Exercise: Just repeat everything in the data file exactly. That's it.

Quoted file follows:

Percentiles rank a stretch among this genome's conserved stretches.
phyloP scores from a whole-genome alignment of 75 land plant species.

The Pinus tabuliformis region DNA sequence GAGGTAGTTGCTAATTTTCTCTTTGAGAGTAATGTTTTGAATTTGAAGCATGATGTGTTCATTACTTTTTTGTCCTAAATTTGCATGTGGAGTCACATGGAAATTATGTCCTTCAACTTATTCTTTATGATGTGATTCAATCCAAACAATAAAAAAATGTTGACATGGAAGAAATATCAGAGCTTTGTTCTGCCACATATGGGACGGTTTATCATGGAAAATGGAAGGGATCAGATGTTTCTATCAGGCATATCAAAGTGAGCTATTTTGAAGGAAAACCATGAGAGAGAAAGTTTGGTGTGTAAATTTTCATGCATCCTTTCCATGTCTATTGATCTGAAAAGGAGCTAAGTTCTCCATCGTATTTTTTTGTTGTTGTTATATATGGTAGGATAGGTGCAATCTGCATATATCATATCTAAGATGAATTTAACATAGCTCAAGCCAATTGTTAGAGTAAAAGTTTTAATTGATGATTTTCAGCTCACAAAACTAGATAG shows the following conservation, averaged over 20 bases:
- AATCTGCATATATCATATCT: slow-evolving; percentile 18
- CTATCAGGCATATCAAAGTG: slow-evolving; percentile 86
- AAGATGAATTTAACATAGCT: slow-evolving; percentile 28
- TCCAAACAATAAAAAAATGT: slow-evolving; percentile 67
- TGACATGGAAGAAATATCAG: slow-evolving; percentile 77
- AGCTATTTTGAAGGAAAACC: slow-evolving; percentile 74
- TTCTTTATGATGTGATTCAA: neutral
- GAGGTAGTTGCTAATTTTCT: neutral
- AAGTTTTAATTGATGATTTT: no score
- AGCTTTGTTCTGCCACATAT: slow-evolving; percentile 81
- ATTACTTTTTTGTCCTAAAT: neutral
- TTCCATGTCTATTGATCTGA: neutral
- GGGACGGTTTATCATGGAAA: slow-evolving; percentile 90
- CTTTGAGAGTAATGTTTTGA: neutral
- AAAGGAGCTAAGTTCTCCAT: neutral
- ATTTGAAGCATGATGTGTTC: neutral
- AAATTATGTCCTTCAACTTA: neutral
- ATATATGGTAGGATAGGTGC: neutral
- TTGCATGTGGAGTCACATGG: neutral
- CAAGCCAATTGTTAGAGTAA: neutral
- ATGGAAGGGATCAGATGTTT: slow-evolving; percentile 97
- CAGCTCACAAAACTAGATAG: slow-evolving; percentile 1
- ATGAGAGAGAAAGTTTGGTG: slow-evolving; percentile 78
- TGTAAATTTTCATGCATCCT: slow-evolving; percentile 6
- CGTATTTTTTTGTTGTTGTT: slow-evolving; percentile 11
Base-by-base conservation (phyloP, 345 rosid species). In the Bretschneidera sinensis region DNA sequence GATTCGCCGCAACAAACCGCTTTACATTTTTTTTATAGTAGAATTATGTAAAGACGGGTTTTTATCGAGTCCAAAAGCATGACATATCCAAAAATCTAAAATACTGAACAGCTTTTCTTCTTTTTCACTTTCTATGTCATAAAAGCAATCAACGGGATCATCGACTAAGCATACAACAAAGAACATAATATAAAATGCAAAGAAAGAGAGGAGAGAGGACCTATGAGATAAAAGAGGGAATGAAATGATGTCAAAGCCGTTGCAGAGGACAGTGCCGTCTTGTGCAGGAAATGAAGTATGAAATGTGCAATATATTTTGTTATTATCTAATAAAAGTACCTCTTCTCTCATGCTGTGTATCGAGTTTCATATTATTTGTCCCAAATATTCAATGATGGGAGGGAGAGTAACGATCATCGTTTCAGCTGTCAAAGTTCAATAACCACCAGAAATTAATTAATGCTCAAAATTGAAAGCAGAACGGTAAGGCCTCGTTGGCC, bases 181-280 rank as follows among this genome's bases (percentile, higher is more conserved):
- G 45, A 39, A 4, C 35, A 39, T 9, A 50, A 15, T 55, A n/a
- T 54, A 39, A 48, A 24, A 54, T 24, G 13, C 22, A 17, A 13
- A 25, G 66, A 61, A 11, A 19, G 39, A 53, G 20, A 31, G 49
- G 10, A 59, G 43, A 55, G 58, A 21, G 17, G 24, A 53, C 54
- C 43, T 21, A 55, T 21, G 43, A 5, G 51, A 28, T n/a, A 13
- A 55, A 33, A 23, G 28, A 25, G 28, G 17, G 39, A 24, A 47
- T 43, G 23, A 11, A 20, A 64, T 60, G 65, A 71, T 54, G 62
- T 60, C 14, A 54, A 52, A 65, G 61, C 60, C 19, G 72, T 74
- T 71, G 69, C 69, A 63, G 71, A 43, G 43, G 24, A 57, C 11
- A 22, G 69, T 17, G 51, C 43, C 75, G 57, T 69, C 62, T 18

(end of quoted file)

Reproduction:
Percentiles rank a stretch among this genome's conserved stretches.
phyloP scores from a whole-genome alignment of 75 land plant species.

The Pinus tabuliformis region DNA sequence GAGGTAGTTGCTAATTTTCTCTTTGAGAGTAATGTTTTGAATTTGAAGCATGATGTGTTCATTACTTTTTTGTCCTAAATTTGCATGTGGAGTCACATGGAAATTATGTCCTTCAACTTATTCTTTATGATGTGATTCAATCCAAACAATAAAAAAATGTTGACATGGAAGAAATATCAGAGCTTTGTTCTGCCACATATGGGACGGTTTATCATGGAAAATGGAAGGGATCAGATGTTTCTATCAGGCATATCAAAGTGAGCTATTTTGAAGGAAAACCATGAGAGAGAAAGTTTGGTGTGTAAATTTTCATGCATCCTTTCCATGTCTATTGATCTGAAAAGGAGCTAAGTTCTCCATCGTATTTTTTTGTTGTTGTTATATATGGTAGGATAGGTGCAATCTGCATATATCATATCTAAGATGAATTTAACATAGCTCAAGCCAATTGTTAGAGTAAAAGTTTTAATTGATGATTTTCAGCTCACAAAACTAGATAG shows the following conservation, averaged over 20 bases:
- AATCTGCATATATCATATCT: slow-evolving; percentile 18
- CTATCAGGCATATCAAAGTG: slow-evolving; percentile 86
- AAGATGAATTTAACATAGCT: slow-evolving; percentile 28
- TCCAAACAATAAAAAAATGT: slow-evolving; percentile 67
- TGACATGGAAGAAATATCAG: slow-evolving; percentile 77
- AGCTATTTTGAAGGAAAACC: slow-evolving; percentile 74
- TTCTTTATGATGTGATTCAA: neutral
- GAGGTAGTTGCTAATTTTCT: neutral
- AAGTTTTAATTGATGATTTT: no score
- AGCTTTGTTCTGCCACATAT: slow-evolving; percentile 81
- ATTACTTTTTTGTCCTAAAT: neutral
- TTCCATGTCTATTGATCTGA: neutral
- GGGACGGTTTATCATGGAAA: slow-evolving; percentile 90
- CTTTGAGAGTAATGTTTTGA: neutral
- AAAGGAGCTAAGTTCTCCAT: neutral
- ATTTGAAGCATGATGTGTTC: neutral
- AAATTATGTCCTTCAACTTA: neutral
- ATATATGGTAGGATAGGTGC: neutral
- TTGCATGTGGAGTCACATGG: neutral
- CAAGCCAATTGTTAGAGTAA: neutral
- ATGGAAGGGATCAGATGTTT: slow-evolving; percentile 97
- CAGCTCACAAAACTAGATAG: slow-evolving; percentile 1
- ATGAGAGAGAAAGTTTGGTG: slow-evolving; percentile 78
- TGTAAATTTTCATGCATCCT: slow-evolving; percentile 6
- CGTATTTTTTTGTTGTTGTT: slow-evolving; percentile 11
Base-by-base conservation (phyloP, 345 rosid species). In the Bretschneidera sinensis region DNA sequence GATTCGCCGCAACAAACCGCTTTACATTTTTTTTATAGTAGAATTATGTAAAGACGGGTTTTTATCGAGTCCAAAAGCATGACATATCCAAAAATCTAAAATACTGAACAGCTTTTCTTCTTTTTCACTTTCTATGTCATAAAAGCAATCAACGGGATCATCGACTAAGCATACAACAAAGAACATAATATAAAATGCAAAGAAAGAGAGGAGAGAGGACCTATGAGATAAAAGAGGGAATGAAATGATGTCAAAGCCGTTGCAGAGGACAGTGCCGTCTTGTGCAGGAAATGAAGTATGAAATGTGCAATATATTTTGTTATTATCTAATAAAAGTACCTCTTCTCTCATGCTGTGTATCGAGTTTCATATTATTTGTCCCAAATATTCAATGATGGGAGGGAGAGTAACGATCATCGTTTCAGCTGTCAAAGTTCAATAACCACCAGAAATTAATTAATGCTCAAAATTGAAAGCAGAACGGTAAGGCCTCGTTGGCC, bases 181-280 rank as follows among this genome's bases (percentile, higher is more conserved):
- G 45, A 39, A 4, C 35, A 39, T 9, A 50, A 15, T 55, A n/a
- T 54, A 39, A 48, A 24, A 54, T 24, G 13, C 22, A 17, A 13
- A 25, G 66, A 61, A 11, A 19, G 39, A 53, G 20, A 31, G 49
- G 10, A 59, G 43, A 55, G 58, A 21, G 17, G 24, A 53, C 54
- C 43, T 21, A 55, T 21, G 43, A 5, G 51, A 28, T n/a, A 13
- A 55, A 33, A 23, G 28, A 25, G 28, G 17, G 39, A 24, A 47
- T 43, G 23, A 11, A 20, A 64, T 60, G 65, A 71, T 54, G 62
- T 60, C 14, A 54, A 52, A 65, G 61, C 60, C 19, G 72, T 74
- T 71, G 69, C 69, A 63, G 71, A 43, G 43, G 24, A 57, C 11
- A 22, G 69, T 17, G 51, C 43, C 75, G 57, T 69, C 62, T 18